And Drew, when I think of him, I see him making things. He’s a creator at heart, an artist and a woodworker. I see him in the garage he’s turned into a makeshift workshop or drawing in his sketchbook or arranging shapes and lines in his design programs. I see how he looks at people when he’s considering them and hoping to know them more deeply, and the quiet decidedness in his eyes. I think about how he fixes things, both material and immaterial, how he asks the questions that need to be asked, his love of knowledge and happenings. I see him outside by the fire, cinnamon whiskey in cups and steak grilling, the wood in the garage, and the sky darkening beyond the trees.

When I think about Elsie, I see her wide eyes and gracefulness. She’s fluid in how she moves because of her years dancing with the Minnesota Ballet company. I see her hair in a short ponytail and her Mary-Jane walking shoes. She has insight pooled in a place deep inside her, and I’m always startled but glad when we think differently from one another. I see the humor we share, her intense empathy and intuitiveness. I think of brushing our teeth in the same bathroom together, day after day, and how we both take joy in everyday moments of togetherness like those. I see us eating breakfast on the floor in our old apartment and praying in the middle of hard nights. I see her loving her husband and family, her fervent journaling, and the explanation of a lovely and extraordinary dream she had over breakfast.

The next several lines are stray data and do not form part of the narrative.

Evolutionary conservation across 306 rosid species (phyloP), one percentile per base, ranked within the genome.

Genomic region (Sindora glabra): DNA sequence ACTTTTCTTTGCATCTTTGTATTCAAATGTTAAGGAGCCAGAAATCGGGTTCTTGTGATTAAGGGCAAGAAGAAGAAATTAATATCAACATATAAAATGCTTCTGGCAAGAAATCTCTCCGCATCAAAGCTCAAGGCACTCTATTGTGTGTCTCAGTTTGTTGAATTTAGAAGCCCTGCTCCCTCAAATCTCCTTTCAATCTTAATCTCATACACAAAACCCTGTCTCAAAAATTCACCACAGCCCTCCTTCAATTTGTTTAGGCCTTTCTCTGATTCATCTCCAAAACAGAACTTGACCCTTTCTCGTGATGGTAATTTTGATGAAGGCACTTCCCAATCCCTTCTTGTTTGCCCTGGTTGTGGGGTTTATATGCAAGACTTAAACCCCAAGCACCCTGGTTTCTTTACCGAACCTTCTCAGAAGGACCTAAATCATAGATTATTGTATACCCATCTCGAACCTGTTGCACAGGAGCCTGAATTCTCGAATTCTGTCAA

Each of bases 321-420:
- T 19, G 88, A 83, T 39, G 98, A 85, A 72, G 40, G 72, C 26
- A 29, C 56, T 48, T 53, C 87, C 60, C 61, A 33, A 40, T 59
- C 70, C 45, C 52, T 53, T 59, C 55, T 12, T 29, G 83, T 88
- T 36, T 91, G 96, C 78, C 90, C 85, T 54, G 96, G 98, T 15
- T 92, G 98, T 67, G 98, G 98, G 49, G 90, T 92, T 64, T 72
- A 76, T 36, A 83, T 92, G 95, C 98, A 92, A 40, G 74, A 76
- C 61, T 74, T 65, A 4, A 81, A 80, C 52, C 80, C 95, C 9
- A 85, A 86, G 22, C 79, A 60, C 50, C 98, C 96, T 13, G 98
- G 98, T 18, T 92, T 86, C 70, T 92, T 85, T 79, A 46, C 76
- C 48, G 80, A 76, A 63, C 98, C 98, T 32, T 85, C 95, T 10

How to describe these three in just a paragraph each? All the times we’ve loved each other and hurt each other and cared for one another. How to bottle up their essence and layers in just a few, short sentences?

When I think about it, I’m always surprised and happy that each person is so intensely complicated and profound. I think it’s a beautiful gift that we get the years that we do on this earth to know people and be known.

Who could refrain that had a heart to love
and in that heart, courage to make love known?

- William Shakespeare